Shatha Barbour was featured in the Phoenix Business Journal. Here’s the story…

From the Editor: Have a great startup idea? These big thinkers can help

By Greg Barr – Editor in Chief, Phoenix Business Journal
Nov 8, 2019, 6:00am EST

Most entrepreneurs can recall that “aha” moment that got them started. The thing is, many of those ideas never come to fruition simply because of the difficulty in connecting the dots to turn a thought into a thriving enterprise.

It’s good to know some big thinkers in the Valley want to help people convert their ideas into bonafide businesses.

I was speaking the other day with Shatha Barbour, who runs the Phoenix branch of Hera Hub, a California-based coworking space that specializes in supporting women-owned businesses — though many of them these days involve husband-and-wife teams. She is constantly being asked by aspiring entrepreneurs about where to look for advice.

Prior to working for Hera Hub, Barbour had a four-year stint with drug-making giant Eli Lily, where she developed strategies for the company in association with other governments around the world to make medicine more accessible. She is used to developing big-picture ideas, and she had been trying since she arrived in the Valley to find the right connection to help the 60 or so entrepreneurs at her coworking space to get to the next level.

Enter Aram Chávez, a former investment banker who has lectured about entrepreneurship to undergrads at Arizona State University’s engineering school since 2012. His own Chandler startup, called Aha to Exit, has been around since he started teaching at ASU. It provides a working map for entrepreneurs to get rolling — with a mentoring component — for an investment of about $1,000 without that much larger tuition burden or time commitment of being a full-time student.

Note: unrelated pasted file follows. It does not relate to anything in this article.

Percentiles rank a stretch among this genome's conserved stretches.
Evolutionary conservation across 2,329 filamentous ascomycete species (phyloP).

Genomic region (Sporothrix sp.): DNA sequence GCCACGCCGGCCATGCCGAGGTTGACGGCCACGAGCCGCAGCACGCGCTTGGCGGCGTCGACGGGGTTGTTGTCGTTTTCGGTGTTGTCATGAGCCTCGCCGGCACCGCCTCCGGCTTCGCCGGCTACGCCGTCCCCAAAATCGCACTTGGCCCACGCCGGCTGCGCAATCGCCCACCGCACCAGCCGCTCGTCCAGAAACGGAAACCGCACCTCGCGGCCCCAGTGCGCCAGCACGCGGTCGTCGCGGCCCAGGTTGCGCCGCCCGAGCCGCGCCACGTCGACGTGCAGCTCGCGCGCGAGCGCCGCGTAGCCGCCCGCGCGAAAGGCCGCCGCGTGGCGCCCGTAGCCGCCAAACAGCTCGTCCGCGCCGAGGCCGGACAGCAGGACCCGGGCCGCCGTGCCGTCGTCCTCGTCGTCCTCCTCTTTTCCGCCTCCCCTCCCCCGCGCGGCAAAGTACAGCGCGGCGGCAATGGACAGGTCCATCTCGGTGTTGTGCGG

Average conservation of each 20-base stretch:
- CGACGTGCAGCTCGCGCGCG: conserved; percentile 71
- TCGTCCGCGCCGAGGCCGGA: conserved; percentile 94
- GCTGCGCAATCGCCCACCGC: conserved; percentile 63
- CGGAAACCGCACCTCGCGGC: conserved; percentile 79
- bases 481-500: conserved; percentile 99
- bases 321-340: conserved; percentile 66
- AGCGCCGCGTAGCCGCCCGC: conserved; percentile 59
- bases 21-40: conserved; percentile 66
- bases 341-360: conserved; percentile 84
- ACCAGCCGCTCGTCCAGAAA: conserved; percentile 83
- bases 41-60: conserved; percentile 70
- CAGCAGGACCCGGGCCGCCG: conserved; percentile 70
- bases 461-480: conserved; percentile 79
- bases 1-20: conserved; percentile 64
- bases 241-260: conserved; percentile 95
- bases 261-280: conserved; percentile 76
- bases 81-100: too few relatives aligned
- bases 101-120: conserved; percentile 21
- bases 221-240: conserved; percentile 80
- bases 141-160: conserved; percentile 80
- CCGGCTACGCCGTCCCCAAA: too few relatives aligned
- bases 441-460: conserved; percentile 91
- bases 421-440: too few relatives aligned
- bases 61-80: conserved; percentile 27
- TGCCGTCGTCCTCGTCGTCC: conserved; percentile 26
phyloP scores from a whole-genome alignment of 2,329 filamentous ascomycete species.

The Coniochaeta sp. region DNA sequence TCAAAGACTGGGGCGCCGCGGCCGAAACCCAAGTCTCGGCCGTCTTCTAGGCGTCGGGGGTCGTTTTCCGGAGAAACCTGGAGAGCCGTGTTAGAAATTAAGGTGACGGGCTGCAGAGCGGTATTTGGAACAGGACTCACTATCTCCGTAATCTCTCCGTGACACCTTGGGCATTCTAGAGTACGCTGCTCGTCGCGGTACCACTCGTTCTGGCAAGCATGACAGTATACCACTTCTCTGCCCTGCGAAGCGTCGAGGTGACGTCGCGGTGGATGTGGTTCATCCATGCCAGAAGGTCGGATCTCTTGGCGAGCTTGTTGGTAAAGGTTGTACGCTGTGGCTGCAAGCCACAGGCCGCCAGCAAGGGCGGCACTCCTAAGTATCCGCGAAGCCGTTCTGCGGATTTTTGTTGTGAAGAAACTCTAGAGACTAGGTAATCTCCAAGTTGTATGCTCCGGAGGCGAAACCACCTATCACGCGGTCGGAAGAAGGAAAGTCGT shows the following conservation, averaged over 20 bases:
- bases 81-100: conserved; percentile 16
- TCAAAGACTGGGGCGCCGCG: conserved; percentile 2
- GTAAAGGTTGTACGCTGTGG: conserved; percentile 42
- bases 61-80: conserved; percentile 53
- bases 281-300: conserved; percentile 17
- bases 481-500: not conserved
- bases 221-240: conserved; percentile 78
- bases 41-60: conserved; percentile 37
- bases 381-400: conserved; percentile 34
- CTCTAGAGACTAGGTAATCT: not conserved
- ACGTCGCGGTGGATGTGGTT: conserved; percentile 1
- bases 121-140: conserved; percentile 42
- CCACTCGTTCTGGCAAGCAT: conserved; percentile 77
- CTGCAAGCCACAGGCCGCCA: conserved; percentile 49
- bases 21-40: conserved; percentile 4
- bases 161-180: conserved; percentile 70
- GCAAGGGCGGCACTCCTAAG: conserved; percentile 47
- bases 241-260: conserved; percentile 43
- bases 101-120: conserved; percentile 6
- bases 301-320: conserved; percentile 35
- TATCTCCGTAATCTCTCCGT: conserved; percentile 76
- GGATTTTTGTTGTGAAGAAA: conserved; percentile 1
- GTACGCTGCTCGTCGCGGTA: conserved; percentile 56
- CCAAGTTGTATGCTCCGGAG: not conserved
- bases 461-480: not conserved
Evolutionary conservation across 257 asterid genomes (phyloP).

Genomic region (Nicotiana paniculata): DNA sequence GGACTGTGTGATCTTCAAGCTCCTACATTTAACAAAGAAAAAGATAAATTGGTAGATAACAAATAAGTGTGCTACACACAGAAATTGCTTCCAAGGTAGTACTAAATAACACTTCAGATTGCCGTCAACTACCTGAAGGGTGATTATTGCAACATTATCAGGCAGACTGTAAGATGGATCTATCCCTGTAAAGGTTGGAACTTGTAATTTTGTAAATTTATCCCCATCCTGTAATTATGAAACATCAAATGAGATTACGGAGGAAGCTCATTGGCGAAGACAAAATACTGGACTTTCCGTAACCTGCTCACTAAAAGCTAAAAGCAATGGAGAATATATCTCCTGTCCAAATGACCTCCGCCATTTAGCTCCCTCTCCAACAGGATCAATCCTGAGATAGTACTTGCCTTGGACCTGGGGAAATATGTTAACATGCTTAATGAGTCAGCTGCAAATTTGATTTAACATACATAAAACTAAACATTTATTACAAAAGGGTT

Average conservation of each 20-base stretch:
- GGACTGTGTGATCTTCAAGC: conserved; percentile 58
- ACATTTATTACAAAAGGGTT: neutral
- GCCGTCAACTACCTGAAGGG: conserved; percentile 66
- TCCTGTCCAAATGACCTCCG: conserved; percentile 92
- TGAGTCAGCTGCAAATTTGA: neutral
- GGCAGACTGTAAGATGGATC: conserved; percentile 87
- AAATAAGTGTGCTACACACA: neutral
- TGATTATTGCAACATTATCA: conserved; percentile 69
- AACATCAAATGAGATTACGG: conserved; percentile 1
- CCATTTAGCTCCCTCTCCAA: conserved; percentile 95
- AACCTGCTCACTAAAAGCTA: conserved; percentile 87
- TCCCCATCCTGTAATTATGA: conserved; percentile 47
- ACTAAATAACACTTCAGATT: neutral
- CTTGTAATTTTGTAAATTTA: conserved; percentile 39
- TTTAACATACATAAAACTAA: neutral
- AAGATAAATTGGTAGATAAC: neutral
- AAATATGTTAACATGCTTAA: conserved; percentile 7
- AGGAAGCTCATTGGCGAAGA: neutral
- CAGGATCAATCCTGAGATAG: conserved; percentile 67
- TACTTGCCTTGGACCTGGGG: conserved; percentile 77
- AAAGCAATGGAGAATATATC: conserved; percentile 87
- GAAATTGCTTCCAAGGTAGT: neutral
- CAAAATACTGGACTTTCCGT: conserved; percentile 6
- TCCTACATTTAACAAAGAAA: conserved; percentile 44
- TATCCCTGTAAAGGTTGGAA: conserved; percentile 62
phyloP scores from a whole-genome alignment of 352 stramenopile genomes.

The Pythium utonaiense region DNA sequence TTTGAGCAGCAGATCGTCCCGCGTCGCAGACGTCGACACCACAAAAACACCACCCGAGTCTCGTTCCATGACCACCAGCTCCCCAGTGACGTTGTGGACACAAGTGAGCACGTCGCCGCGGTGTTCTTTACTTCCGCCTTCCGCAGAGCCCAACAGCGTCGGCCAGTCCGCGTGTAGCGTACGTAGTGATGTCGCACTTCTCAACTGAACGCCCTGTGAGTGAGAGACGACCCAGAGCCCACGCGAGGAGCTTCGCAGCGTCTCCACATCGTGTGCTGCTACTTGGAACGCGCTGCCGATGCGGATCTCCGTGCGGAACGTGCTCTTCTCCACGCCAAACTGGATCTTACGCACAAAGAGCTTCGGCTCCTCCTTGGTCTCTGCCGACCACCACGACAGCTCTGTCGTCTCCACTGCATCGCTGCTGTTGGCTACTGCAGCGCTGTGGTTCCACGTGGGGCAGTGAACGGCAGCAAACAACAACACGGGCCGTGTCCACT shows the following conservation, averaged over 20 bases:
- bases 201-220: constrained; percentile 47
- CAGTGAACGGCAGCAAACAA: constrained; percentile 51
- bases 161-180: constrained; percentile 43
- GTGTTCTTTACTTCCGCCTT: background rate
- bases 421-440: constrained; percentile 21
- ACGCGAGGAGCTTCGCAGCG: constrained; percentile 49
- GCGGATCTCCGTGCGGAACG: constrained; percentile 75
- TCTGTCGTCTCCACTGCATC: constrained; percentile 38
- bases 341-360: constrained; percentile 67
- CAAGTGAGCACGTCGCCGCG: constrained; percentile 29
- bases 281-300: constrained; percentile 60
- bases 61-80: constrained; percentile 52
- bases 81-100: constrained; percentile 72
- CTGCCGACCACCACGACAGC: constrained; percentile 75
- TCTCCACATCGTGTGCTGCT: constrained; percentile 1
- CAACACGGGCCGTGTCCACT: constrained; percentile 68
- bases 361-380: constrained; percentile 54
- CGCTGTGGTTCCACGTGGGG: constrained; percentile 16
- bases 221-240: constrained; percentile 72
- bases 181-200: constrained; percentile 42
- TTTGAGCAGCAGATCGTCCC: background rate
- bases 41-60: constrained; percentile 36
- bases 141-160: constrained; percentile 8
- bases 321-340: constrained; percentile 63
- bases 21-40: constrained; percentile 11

While accelerators take a startup and turn it into a bigger business, Aha to Exit’s sweet spot is earlier on in the cycle, turning innovators with cool ideas — who often don’t have a lot of financial resources available — into entrepreneurs ready to launch the startup cycle.

After Chavez and Barbour started talking, one of those “aha” moments ensued.

“Since I opened [the coworking space] I get so many phone calls almost every day asking, ‘I have a new idea,’ or ‘I’m stuck, so where do you go for startup advice?’,” Barbour said. “I’ve been looking for a partner to guide and direct traffic for women entrepreneurs, and I found one right here in our backyard.”

Chavez, president of Aha to Exit, is working out details to start teaching one- and two-day seminars at Hera Hub that will introduce attendees to his business plan road map.

“This is a demographic that I think I can help immediately,” Chavez said of his decision to work with Barbour at the coworking space.

Barbour, meanwhile, envisions that working with Chavez could lead to pitch competitions — and more.

“There is just so much new startup activity bubbling up in Phoenix. But to succeed it takes a lot of resilience and the right connections,” Barbour said. “From my own experience, it means you have to not be afraid to ask questions, because that’s what opens doors.”

Original article written and published by Phoenix Business Journal…